Arctic Monkeys – Favourite Worst Nightmare

Arctic Monkeys
Favourite Worst Nightmare

Fresh off their successful 2006 debut, Whatever People Say I Am, That’s What I’m Not, Arctic Monkeys return with the very solid, Favourite Worst Nightmare. Ultimately, it ends up being one fantastic follow-up that brims at the sides with vehement energy. Their brand of loose and meticulous rock, aggressive and serene singing and impressive musicianship is consummate.

“Brianstorm” is the fierce, intense opener that showcases the band’s ability to start and stop on a dime. Once the song ends the drums kick to start “Teddy Picker.” Although it features more of a sparkling guitar and more of a steady drum pattern as opposed to the in-your-face approach of the opener, it is still impeccably precise and utterly enjoyable.

Even potential dud, “Balaclava” is tons better than what a lot of other rock bands are putting out. Heck, the breakdown coda makes the song entirely worthwhile. Arctic Monkeys don’t just play the same type of song for the entire album and call it a day—they have so many dimensions and aspects to their music. They feature the straight-ahead material like “Teddy Picker,” sure, but they also have the growing culminating songs of “505” and “Old Yellow Bricks” and the beautifully scored, “Only Ones Who Know.”

The album is intelligently sequenced; they picked the twelve best songs and in turn, ordered them perfectly. Once the fifth song hits, “Fluorescent Adolescent,” and it’s brilliance shines all around: the drumming and guitar riff after the chorus, the syncopated guitar during the verse or maybe those poignant lyrics of “You’re not coming back again”—everything works. And it’s this kind of musical talent and prowess that happen at the right time of the album that it hits you, “Dang, this is one good album by a very good band.” And just when you think it can’t really get any better, the dreamy “Only Ones Who Know” arrives after “Fluorescent Adolescent” and rather easily, you’re flattened.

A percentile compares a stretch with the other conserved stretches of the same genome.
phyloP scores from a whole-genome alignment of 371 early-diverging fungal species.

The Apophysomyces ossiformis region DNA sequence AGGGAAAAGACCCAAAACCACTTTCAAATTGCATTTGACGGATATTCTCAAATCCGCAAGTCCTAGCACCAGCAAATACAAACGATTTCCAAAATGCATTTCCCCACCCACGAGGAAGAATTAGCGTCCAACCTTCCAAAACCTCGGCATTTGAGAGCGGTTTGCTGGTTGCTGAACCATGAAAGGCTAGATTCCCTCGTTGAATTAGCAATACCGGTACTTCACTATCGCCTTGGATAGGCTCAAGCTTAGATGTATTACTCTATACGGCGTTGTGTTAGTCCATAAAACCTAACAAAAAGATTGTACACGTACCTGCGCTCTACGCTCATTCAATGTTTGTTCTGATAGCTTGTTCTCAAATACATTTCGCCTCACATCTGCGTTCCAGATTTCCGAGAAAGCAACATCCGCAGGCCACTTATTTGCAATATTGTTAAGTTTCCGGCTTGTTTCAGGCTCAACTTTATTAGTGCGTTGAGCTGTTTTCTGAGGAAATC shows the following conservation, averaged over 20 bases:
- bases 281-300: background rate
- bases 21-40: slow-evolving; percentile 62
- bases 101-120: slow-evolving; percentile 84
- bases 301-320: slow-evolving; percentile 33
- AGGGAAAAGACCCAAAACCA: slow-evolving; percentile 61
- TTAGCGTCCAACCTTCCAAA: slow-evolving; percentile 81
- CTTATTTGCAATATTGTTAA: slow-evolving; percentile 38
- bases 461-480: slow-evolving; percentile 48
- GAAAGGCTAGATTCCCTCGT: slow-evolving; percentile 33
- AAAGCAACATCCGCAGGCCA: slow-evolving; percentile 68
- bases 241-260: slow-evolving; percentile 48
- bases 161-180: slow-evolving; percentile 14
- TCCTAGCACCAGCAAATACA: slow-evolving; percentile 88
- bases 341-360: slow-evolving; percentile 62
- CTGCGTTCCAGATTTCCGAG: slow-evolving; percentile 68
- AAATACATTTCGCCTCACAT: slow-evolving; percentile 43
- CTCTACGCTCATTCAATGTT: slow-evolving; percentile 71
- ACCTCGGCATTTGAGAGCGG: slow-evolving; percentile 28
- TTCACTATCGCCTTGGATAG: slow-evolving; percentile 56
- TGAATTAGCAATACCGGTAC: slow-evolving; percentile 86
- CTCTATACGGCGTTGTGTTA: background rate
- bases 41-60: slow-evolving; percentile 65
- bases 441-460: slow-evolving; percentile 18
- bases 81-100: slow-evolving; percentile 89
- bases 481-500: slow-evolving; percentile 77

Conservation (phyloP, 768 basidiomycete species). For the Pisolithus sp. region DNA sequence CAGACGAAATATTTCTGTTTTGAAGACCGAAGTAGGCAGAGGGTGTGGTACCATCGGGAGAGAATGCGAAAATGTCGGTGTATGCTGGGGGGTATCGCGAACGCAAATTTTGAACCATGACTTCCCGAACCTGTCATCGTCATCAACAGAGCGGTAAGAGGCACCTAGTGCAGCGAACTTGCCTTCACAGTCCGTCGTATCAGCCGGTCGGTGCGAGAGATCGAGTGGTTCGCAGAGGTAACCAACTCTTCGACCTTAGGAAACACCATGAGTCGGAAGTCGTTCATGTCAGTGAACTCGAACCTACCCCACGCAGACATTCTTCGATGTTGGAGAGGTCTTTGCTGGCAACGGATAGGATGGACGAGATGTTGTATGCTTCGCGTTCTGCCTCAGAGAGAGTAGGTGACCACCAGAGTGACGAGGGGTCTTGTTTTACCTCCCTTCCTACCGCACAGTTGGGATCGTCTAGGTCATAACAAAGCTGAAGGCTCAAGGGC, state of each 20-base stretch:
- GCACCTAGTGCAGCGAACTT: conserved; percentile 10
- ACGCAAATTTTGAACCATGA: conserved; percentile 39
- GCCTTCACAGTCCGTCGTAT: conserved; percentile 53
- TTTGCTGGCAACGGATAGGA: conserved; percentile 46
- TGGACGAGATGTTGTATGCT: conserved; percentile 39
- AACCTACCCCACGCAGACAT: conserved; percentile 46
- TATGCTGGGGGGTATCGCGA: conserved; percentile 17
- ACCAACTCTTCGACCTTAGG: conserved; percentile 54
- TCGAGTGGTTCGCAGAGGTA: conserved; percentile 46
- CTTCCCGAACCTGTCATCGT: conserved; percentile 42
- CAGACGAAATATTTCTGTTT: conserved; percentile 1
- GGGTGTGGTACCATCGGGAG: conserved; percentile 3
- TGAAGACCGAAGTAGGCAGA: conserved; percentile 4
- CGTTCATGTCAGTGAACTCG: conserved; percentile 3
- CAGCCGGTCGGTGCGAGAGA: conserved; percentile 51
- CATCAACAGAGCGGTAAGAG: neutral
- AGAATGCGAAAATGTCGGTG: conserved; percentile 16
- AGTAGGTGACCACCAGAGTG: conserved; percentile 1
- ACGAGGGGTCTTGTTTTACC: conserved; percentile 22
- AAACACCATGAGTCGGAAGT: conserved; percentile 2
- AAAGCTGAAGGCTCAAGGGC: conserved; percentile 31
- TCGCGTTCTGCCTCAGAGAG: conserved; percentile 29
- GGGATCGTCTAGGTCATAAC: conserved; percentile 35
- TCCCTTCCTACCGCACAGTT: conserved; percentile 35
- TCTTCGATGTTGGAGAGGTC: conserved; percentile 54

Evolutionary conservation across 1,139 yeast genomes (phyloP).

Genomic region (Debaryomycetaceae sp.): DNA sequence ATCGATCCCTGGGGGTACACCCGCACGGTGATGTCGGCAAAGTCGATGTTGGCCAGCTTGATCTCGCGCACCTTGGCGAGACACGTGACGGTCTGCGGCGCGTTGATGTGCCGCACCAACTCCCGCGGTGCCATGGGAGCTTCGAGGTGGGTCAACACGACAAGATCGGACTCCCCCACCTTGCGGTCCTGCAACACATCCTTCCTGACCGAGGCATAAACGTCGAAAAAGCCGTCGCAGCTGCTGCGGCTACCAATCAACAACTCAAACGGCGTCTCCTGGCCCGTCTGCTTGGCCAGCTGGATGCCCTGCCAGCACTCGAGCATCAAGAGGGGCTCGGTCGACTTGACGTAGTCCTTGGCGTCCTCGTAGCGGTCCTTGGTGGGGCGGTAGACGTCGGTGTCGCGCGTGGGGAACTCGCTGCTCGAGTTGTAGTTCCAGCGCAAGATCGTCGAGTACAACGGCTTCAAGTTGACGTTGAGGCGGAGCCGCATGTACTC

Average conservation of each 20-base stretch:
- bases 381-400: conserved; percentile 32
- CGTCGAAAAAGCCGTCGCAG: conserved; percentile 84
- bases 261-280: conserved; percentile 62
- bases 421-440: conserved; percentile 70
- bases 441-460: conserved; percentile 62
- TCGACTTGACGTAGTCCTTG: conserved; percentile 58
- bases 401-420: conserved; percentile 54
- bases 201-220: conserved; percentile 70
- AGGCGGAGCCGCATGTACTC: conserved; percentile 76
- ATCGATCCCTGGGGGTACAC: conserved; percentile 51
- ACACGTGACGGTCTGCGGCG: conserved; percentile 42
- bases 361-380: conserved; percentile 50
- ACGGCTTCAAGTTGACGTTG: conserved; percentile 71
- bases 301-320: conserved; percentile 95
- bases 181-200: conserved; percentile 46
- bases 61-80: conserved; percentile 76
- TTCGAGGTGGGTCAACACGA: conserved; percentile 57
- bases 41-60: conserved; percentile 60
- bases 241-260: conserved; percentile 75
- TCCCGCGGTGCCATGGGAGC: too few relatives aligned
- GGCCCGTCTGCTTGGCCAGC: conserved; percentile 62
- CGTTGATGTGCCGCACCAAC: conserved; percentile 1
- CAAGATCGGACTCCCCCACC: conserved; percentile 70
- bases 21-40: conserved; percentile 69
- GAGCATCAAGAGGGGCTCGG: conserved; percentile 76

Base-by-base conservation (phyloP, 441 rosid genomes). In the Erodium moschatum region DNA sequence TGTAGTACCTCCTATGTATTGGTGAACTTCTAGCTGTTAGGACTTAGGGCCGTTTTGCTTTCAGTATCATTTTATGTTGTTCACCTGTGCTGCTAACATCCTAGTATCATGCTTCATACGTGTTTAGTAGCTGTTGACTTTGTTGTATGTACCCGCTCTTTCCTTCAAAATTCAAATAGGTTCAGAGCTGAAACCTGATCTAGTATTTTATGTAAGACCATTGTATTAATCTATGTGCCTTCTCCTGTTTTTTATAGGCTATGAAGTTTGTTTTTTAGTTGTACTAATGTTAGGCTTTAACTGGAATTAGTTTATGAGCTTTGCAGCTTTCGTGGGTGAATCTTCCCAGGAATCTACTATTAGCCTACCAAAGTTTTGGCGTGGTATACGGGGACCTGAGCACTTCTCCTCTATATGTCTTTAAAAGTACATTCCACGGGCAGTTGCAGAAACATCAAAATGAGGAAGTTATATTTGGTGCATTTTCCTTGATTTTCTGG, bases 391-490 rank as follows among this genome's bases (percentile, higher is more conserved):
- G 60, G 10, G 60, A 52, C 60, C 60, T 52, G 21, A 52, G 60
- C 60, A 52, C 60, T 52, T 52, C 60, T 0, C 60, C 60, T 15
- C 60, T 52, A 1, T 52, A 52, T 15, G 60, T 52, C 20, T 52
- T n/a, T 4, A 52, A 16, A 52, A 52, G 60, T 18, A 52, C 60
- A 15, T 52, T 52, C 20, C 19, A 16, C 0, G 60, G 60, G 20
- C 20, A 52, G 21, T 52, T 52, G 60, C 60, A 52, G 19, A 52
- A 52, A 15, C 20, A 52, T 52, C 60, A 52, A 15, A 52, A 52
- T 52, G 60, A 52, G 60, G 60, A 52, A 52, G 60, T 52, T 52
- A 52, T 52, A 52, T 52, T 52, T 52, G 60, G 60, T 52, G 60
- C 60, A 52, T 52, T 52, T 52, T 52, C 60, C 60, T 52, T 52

Fittingly, the next song “Do Me a Favour” begins with another great drum pattern. Sure, this one starts off nice and soft, adding more and more instruments as it goes by. However, the difference is that the Monkeys take off and explode for the last minute or so. The album goes off into the same territory from here; this is where it got the tag of being “very, very fast and very, very loud” in comparison to its predecessor. However, if the three and a half song run (from the end of “Do Me a Favour” to “The Bad Thing”) is where the album is drastically different from their debut, it surely doesn’t lose any quality.

The last two songs are where again, the sequencing is genius. “Old Yellow Bricks” effortlessly flows along while the menacing guitar lick comes in and out. There are tempo shifts, style variations and like other parts of songs on the album, a breakdown where it gets stylistically grittier. “505” begins with an organ that is said to be taken directly from Ennio Morricone’s soundtrack for The Good, the Bad and the Ugly and this particular shift in instrumentation and entirely new form is striking. Eventually the song grows into an intense climactic ending as Turner emotionally belts, “But I crumble completely when you cry.” And it’s easy to say that by the time this album ends, you’re definitely flattened.